Bosses at the prestigious Howard University have admonished actress and faculty member Phylicia Rashad for lacking “sensitivity” for sexual assault survivors following her celebration of Bill Cosby’s prison release.
Rashad was one of the few people to applaud Pennsylvania Supreme Court officials’ decision to overturn her former “The Cosby Show” co-star’s 2018 sex crimes conviction and set him free on Wednesday, citing legal technicalities during his trial.
Reacting to the news of his release, the actress, who played the disgraced funnyman’s onscreen wife from 1984 to 1992, declared: “FINALLY!!!! A terrible wrong is being righted- a miscarriage of justice is corrected!”
Backlash ensued online, and Rashad subsequently returned to Twitter to insist she meant no offense with her original comment – although she notably stopped short of apologizing for her ongoing support of Cosby.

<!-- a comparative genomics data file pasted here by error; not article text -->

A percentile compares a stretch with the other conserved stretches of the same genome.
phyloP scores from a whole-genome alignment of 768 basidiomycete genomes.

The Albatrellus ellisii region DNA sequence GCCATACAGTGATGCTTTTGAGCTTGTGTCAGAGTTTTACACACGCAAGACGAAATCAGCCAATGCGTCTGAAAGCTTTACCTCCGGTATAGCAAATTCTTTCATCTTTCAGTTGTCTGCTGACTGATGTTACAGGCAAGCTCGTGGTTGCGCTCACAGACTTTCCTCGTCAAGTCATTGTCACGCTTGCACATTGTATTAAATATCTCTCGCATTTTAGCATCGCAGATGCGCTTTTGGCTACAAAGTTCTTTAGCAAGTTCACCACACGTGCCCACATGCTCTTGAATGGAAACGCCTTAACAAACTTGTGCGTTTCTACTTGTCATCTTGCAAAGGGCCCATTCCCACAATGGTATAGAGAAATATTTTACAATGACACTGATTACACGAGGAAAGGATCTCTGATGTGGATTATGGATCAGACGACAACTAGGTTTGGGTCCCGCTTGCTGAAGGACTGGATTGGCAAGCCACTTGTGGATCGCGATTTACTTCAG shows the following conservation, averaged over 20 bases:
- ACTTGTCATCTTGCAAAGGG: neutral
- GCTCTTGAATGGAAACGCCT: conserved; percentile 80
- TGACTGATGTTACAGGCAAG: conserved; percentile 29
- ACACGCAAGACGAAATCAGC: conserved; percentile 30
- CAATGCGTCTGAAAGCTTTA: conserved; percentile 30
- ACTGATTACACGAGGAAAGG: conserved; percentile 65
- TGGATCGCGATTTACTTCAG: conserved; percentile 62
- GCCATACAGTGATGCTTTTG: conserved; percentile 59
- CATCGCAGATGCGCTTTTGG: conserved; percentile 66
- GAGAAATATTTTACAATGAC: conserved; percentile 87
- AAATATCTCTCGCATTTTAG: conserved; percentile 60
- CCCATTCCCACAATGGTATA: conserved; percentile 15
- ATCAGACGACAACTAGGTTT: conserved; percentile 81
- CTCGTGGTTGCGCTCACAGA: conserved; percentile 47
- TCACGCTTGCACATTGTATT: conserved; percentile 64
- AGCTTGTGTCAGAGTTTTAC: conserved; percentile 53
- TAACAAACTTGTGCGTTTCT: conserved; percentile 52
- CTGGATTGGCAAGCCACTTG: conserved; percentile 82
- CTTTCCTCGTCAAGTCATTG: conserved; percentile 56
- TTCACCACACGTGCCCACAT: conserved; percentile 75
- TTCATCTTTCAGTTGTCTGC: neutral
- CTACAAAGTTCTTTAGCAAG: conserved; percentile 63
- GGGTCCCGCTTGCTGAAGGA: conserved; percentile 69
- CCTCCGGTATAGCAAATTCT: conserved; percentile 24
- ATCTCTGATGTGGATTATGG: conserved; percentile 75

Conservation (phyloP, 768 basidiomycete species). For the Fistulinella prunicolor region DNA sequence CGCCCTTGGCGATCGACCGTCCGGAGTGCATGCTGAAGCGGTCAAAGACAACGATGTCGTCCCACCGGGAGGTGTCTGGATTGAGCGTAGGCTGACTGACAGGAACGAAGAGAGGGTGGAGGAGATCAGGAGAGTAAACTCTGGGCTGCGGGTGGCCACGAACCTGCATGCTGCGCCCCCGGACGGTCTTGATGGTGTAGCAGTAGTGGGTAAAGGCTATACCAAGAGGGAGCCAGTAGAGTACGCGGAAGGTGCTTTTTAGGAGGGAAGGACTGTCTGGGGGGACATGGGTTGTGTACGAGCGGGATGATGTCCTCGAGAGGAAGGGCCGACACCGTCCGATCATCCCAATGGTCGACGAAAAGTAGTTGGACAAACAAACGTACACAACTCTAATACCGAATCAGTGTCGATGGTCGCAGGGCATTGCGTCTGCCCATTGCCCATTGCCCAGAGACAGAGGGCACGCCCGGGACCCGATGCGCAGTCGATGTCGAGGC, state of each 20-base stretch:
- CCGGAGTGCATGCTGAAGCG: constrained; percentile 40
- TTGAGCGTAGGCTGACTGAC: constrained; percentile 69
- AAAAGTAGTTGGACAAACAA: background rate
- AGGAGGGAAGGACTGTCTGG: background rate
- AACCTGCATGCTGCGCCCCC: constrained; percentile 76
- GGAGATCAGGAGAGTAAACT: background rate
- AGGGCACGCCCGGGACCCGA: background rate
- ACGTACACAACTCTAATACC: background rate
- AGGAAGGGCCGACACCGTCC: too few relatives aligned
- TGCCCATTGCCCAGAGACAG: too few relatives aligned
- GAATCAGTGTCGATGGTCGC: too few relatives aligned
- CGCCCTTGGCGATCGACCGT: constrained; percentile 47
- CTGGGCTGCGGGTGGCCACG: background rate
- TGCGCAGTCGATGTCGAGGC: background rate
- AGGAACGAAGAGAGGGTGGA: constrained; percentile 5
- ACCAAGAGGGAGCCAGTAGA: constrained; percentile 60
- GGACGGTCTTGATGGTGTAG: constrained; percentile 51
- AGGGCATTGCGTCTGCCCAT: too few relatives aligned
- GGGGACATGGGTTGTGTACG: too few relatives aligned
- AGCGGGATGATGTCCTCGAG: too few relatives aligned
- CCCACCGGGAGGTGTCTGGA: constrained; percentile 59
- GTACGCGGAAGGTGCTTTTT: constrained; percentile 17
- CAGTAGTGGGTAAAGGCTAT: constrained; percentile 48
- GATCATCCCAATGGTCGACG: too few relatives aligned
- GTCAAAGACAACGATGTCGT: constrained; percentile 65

I fully support survivors of sexual assault coming forward. My post was in no way intended to be insensitive to their truth. Personally, I know from friends and family that such abuse has lifelong residual effects. My heartfelt wish is for healing.— Phylicia Rashad (@PhyliciaRashad) June 30, 2021
“I fully support survivors of sexual assault coming forward,” she wrote. “My post was in no way intended to be insensitive to their truth.
“Personally, I know from friends and family that such abuse has lifelong residual effects. My heartfelt wish is for healing.”
The uproar surrounding Rashad’s remarks prompted officials at Washington, D.C.’s Howard University, a historically black institution, to address the furor after recently appointing the actress as the Dean of Howard’s College of Fine Arts.
“Survivors of sexual assault will always be our priority,” begins a statement issued late on Wednesday.
“While Dean Rashad has acknowledged in her follow-up tweet that victims must be heard and believed, her initial tweet lacked sensitivity towards survivors of sexual assault.”
“Personal positions of University leadership do not reflect Howard University’s policies,” it continued, although it appears Rashad will retain her academic position.
“We will continue to advocate for survivors fully and support their right to be heard. Howard will stand with survivors and challenge systems that would deny them justice. We have full confidence that our faculty and school leadership will live up to this sacred commitment.”